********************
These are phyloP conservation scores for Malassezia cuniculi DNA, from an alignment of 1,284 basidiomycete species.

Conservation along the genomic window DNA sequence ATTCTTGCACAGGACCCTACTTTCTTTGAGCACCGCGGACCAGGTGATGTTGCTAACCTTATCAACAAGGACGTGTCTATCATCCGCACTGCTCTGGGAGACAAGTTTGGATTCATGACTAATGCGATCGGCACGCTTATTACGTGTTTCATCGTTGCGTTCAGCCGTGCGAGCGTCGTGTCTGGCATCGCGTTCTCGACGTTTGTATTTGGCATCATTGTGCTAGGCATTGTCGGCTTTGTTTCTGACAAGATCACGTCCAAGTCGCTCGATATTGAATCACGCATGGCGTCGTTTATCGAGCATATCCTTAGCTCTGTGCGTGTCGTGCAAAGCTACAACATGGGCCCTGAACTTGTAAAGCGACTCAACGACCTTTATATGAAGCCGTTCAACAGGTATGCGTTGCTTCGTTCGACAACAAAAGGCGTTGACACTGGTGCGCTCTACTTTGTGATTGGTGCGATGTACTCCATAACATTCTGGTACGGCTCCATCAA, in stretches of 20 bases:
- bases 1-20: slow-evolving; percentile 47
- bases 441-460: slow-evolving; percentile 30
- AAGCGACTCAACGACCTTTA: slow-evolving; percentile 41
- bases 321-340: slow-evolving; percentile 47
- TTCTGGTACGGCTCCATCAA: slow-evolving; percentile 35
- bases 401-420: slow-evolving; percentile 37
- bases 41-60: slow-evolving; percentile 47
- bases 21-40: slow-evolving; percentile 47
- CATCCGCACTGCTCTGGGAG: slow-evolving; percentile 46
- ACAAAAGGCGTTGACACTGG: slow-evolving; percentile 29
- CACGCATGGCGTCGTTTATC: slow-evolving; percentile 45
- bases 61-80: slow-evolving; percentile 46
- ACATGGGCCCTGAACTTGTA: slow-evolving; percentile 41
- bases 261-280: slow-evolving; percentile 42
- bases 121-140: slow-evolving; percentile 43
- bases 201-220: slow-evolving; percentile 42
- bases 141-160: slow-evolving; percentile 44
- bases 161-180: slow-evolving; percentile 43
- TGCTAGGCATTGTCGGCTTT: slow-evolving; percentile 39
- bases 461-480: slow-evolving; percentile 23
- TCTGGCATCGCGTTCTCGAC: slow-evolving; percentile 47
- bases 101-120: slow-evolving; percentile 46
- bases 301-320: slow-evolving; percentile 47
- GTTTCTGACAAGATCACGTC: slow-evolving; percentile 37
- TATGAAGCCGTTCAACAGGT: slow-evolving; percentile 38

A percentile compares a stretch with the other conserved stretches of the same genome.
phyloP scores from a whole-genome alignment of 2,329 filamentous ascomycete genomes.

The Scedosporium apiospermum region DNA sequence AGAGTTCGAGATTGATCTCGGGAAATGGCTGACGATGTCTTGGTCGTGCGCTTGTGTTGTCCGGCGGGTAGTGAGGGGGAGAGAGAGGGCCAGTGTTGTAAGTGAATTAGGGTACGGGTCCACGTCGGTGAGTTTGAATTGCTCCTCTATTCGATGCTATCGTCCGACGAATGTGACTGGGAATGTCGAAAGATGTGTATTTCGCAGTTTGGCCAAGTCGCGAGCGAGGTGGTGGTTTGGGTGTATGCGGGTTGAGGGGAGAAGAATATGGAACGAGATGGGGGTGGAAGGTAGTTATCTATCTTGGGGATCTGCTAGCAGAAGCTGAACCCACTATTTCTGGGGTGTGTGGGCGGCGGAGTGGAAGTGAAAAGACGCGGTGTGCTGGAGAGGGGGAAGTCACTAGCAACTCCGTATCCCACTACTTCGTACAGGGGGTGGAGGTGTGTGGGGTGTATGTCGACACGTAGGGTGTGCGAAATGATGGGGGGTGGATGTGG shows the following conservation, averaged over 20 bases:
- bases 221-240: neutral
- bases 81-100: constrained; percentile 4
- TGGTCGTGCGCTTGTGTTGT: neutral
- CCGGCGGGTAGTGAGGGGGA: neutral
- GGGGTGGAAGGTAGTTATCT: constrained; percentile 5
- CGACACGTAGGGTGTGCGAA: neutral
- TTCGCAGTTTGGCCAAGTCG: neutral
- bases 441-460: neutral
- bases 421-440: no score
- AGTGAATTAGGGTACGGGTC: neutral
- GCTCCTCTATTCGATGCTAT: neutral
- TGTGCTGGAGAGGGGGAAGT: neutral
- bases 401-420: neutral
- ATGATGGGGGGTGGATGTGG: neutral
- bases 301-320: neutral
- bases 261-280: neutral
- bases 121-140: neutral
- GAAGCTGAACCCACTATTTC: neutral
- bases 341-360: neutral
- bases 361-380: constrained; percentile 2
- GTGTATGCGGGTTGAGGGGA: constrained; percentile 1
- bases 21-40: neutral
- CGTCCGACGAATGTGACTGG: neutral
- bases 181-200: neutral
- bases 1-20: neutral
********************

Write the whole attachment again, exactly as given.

These are phyloP conservation scores for Malassezia cuniculi DNA, from an alignment of 1,284 basidiomycete species.

Conservation along the genomic window DNA sequence ATTCTTGCACAGGACCCTACTTTCTTTGAGCACCGCGGACCAGGTGATGTTGCTAACCTTATCAACAAGGACGTGTCTATCATCCGCACTGCTCTGGGAGACAAGTTTGGATTCATGACTAATGCGATCGGCACGCTTATTACGTGTTTCATCGTTGCGTTCAGCCGTGCGAGCGTCGTGTCTGGCATCGCGTTCTCGACGTTTGTATTTGGCATCATTGTGCTAGGCATTGTCGGCTTTGTTTCTGACAAGATCACGTCCAAGTCGCTCGATATTGAATCACGCATGGCGTCGTTTATCGAGCATATCCTTAGCTCTGTGCGTGTCGTGCAAAGCTACAACATGGGCCCTGAACTTGTAAAGCGACTCAACGACCTTTATATGAAGCCGTTCAACAGGTATGCGTTGCTTCGTTCGACAACAAAAGGCGTTGACACTGGTGCGCTCTACTTTGTGATTGGTGCGATGTACTCCATAACATTCTGGTACGGCTCCATCAA, in stretches of 20 bases:
- bases 1-20: slow-evolving; percentile 47
- bases 441-460: slow-evolving; percentile 30
- AAGCGACTCAACGACCTTTA: slow-evolving; percentile 41
- bases 321-340: slow-evolving; percentile 47
- TTCTGGTACGGCTCCATCAA: slow-evolving; percentile 35
- bases 401-420: slow-evolving; percentile 37
- bases 41-60: slow-evolving; percentile 47
- bases 21-40: slow-evolving; percentile 47
- CATCCGCACTGCTCTGGGAG: slow-evolving; percentile 46
- ACAAAAGGCGTTGACACTGG: slow-evolving; percentile 29
- CACGCATGGCGTCGTTTATC: slow-evolving; percentile 45
- bases 61-80: slow-evolving; percentile 46
- ACATGGGCCCTGAACTTGTA: slow-evolving; percentile 41
- bases 261-280: slow-evolving; percentile 42
- bases 121-140: slow-evolving; percentile 43
- bases 201-220: slow-evolving; percentile 42
- bases 141-160: slow-evolving; percentile 44
- bases 161-180: slow-evolving; percentile 43
- TGCTAGGCATTGTCGGCTTT: slow-evolving; percentile 39
- bases 461-480: slow-evolving; percentile 23
- TCTGGCATCGCGTTCTCGAC: slow-evolving; percentile 47
- bases 101-120: slow-evolving; percentile 46
- bases 301-320: slow-evolving; percentile 47
- GTTTCTGACAAGATCACGTC: slow-evolving; percentile 37
- TATGAAGCCGTTCAACAGGT: slow-evolving; percentile 38

A percentile compares a stretch with the other conserved stretches of the same genome.
phyloP scores from a whole-genome alignment of 2,329 filamentous ascomycete genomes.

The Scedosporium apiospermum region DNA sequence AGAGTTCGAGATTGATCTCGGGAAATGGCTGACGATGTCTTGGTCGTGCGCTTGTGTTGTCCGGCGGGTAGTGAGGGGGAGAGAGAGGGCCAGTGTTGTAAGTGAATTAGGGTACGGGTCCACGTCGGTGAGTTTGAATTGCTCCTCTATTCGATGCTATCGTCCGACGAATGTGACTGGGAATGTCGAAAGATGTGTATTTCGCAGTTTGGCCAAGTCGCGAGCGAGGTGGTGGTTTGGGTGTATGCGGGTTGAGGGGAGAAGAATATGGAACGAGATGGGGGTGGAAGGTAGTTATCTATCTTGGGGATCTGCTAGCAGAAGCTGAACCCACTATTTCTGGGGTGTGTGGGCGGCGGAGTGGAAGTGAAAAGACGCGGTGTGCTGGAGAGGGGGAAGTCACTAGCAACTCCGTATCCCACTACTTCGTACAGGGGGTGGAGGTGTGTGGGGTGTATGTCGACACGTAGGGTGTGCGAAATGATGGGGGGTGGATGTGG shows the following conservation, averaged over 20 bases:
- bases 221-240: neutral
- bases 81-100: constrained; percentile 4
- TGGTCGTGCGCTTGTGTTGT: neutral
- CCGGCGGGTAGTGAGGGGGA: neutral
- GGGGTGGAAGGTAGTTATCT: constrained; percentile 5
- CGACACGTAGGGTGTGCGAA: neutral
- TTCGCAGTTTGGCCAAGTCG: neutral
- bases 441-460: neutral
- bases 421-440: no score
- AGTGAATTAGGGTACGGGTC: neutral
- GCTCCTCTATTCGATGCTAT: neutral
- TGTGCTGGAGAGGGGGAAGT: neutral
- bases 401-420: neutral
- ATGATGGGGGGTGGATGTGG: neutral
- bases 301-320: neutral
- bases 261-280: neutral
- bases 121-140: neutral
- GAAGCTGAACCCACTATTTC: neutral
- bases 341-360: neutral
- bases 361-380: constrained; percentile 2
- GTGTATGCGGGTTGAGGGGA: constrained; percentile 1
- bases 21-40: neutral
- CGTCCGACGAATGTGACTGG: neutral
- bases 181-200: neutral
- bases 1-20: neutral